Wendy’s Embraces Vine-ripened Tomatoes
Inside a tomato greenhouse.
Courtesy of Wendy's
Will the next next battle in the QSR freshness war be over tomatoes? If it is, Wendy’s has quite a lead on the rest of the industry.
The company has announced plans to use 100 percent vine-ripened, greenhouse-grown tomatoes by sometime in 2019. Currently, 25 percent of tomatoes used at the 6,200 North American Wendy’s locations are vine-ripened.
Why? Chief Communications Officer and the leader of Wendy’s quality assurance team, Liliana Esposito, laid it out in a blog post. The primary reason is, of course, flavor. Vine-ripened tomatoes just taste better.
“We believe that, and through our taste testing with consumers, that the longer it stays on the vine the better it tastes,” Esposito told Franchise Times.
But there are a handful of other benefits including an easier supply chain, more control of the product quality and more sustainable farming. All great things, but the company saw the vine-ripened light by happenstance.
“What started us down this path was really supply disruption. Quite a few years ago, the whole industry was impacted by an unusually timed freeze both in Florida and Mexico, that really pushed us into a crisis situation,” said Esposito. “We were only serving tomato on demand because there was such a shortage of supply.”
During that time, the company was forced to buy vine-ripened tomatoes, some of which were grown in greenhouses. They tasted better than the typical commodity tomato. But the brand couldn’t just swap in the better tomatoes; there just weren’t enough greenhouse tomato farms out there.
“It’s taken us several years to now turn this into our exclusive sourcing approach,” said Esposito. “It was not an easy thing to do nor did it happen overnight.”
Some suppliers added greenhouses but the majority of greenhouse growers are new suppliers to the brand. When the plan is fully ripened, Wendy’s will source all tomatoes from 12 farms across North America. That’s a major benefit for Esposito, who spends a lot of time on the road visiting farms, now it’s just 12 stops for the audits and meetings with suppliers.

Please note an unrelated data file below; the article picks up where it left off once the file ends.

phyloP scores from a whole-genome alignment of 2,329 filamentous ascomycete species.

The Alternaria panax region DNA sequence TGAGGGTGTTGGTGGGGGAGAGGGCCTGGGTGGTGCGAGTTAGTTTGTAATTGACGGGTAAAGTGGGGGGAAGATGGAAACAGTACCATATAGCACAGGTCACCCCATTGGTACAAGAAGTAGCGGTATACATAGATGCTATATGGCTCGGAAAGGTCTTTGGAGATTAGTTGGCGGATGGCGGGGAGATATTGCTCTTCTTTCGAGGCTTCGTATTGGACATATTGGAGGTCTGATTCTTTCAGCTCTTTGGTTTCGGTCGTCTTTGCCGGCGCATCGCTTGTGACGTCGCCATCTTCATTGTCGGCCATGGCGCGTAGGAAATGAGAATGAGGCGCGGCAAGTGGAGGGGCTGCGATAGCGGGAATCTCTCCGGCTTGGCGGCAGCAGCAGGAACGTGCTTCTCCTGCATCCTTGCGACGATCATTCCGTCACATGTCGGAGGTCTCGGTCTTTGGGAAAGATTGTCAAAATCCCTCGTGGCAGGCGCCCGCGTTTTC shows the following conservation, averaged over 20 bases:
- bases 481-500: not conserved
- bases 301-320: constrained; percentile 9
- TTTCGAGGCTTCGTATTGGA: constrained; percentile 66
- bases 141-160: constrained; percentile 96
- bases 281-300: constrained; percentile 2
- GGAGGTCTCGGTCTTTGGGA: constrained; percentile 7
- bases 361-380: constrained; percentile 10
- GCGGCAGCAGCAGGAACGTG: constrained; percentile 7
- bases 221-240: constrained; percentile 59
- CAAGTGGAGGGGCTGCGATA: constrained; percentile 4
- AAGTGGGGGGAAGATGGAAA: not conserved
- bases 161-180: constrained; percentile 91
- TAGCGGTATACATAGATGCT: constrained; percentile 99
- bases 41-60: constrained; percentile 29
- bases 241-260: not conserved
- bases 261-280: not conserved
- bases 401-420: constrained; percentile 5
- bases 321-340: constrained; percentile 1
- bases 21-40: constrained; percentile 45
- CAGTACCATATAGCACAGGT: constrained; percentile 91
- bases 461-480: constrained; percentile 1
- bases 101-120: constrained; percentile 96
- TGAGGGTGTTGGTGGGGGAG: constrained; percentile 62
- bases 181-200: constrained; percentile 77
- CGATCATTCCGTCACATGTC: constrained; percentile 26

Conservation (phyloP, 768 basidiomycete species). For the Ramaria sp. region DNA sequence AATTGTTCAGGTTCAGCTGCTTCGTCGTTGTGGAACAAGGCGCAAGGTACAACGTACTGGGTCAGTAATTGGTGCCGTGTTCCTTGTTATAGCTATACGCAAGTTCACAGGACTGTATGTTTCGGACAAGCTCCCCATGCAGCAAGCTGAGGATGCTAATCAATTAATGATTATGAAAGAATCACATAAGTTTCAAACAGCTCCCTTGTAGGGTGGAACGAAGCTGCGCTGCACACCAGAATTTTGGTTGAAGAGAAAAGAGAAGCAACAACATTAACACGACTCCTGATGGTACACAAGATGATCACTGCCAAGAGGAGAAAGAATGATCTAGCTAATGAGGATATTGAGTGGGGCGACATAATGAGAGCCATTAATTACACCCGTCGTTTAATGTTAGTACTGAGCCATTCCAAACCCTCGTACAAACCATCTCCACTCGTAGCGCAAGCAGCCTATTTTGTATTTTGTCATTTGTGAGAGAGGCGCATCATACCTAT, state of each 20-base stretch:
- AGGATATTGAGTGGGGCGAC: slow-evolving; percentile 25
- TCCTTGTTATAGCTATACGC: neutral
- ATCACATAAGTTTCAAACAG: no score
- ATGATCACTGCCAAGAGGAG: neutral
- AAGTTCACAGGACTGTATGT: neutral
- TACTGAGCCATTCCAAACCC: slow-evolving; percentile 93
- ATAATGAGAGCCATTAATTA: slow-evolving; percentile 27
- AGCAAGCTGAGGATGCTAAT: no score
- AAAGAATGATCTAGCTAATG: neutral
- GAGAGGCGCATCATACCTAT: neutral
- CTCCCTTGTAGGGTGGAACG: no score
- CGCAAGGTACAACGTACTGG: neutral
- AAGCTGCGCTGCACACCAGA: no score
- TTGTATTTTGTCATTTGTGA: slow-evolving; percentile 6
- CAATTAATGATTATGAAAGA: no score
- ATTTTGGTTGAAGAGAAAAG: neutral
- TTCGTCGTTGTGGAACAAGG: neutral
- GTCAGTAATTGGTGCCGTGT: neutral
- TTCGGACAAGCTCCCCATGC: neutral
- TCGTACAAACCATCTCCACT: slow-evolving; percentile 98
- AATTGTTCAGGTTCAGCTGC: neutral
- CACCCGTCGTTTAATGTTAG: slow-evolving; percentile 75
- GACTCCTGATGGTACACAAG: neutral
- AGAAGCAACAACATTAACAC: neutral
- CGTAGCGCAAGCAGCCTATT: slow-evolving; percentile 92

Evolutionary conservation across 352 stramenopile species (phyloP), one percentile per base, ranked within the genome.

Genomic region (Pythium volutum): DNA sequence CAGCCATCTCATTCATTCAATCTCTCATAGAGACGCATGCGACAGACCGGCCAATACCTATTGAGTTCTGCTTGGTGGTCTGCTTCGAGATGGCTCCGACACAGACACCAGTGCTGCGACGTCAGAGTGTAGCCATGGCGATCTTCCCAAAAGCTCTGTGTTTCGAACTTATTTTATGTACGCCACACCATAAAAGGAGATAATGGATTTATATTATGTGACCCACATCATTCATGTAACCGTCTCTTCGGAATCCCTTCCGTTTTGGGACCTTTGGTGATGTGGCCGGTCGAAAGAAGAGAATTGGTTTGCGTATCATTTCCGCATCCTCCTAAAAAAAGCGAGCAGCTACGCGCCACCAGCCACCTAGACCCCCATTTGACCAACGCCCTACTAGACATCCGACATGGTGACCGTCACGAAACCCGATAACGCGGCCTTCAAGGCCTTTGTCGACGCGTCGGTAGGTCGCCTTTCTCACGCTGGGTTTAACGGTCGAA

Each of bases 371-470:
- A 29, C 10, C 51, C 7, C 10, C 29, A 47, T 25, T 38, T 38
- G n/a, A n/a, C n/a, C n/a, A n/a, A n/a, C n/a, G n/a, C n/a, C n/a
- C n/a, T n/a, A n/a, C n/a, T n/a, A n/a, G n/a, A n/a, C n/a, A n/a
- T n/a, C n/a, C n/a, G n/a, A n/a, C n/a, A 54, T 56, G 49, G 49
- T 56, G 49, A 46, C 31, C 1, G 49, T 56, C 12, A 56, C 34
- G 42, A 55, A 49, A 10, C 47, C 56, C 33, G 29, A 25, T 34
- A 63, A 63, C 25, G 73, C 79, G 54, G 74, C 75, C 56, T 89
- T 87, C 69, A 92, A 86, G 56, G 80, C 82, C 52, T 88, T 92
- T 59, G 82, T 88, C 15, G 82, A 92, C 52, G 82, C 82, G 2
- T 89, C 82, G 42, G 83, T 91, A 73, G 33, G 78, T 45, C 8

Each market will get tomatoes from the closest of those suppliers. It’s not exactly local, but it will be a year-round, consistent supply from within the region. That saves on travel costs and the emissions typically seen from cross-continent tomato supply chains.
As for the cost, Esposito said that shouldn’t change for anyone, consumers or franchisees.
“Because we purchase whole tomatoes and hand slice in our restaurants, we’ve always been a purchaser of more premium tomatoes than the base model, if you will,” said Esposito. “So it wasn’t going form low quality to high quality.”
There’s also an “additional layer confidence” when it comes to food safety because of the control greenhouses offer.
“There are two things you can never control outdoors, one is the weather and one is the environment. So moving our growing indoors allows us to have a more controlled environment. You’re eliminating those two risks,” said Esposito.
It’s clear from the sales around McDonald’s fresh burger and the surge of health-forward concepts that consumers want fresher food that tastes better.
“They’re on the go and looking for convenience, affordability and options, but they want quality and they want to know the story about it,” said Esposito. “We think this is an area we’ve always been a leader in, but we’re always trying to raise our own standards.”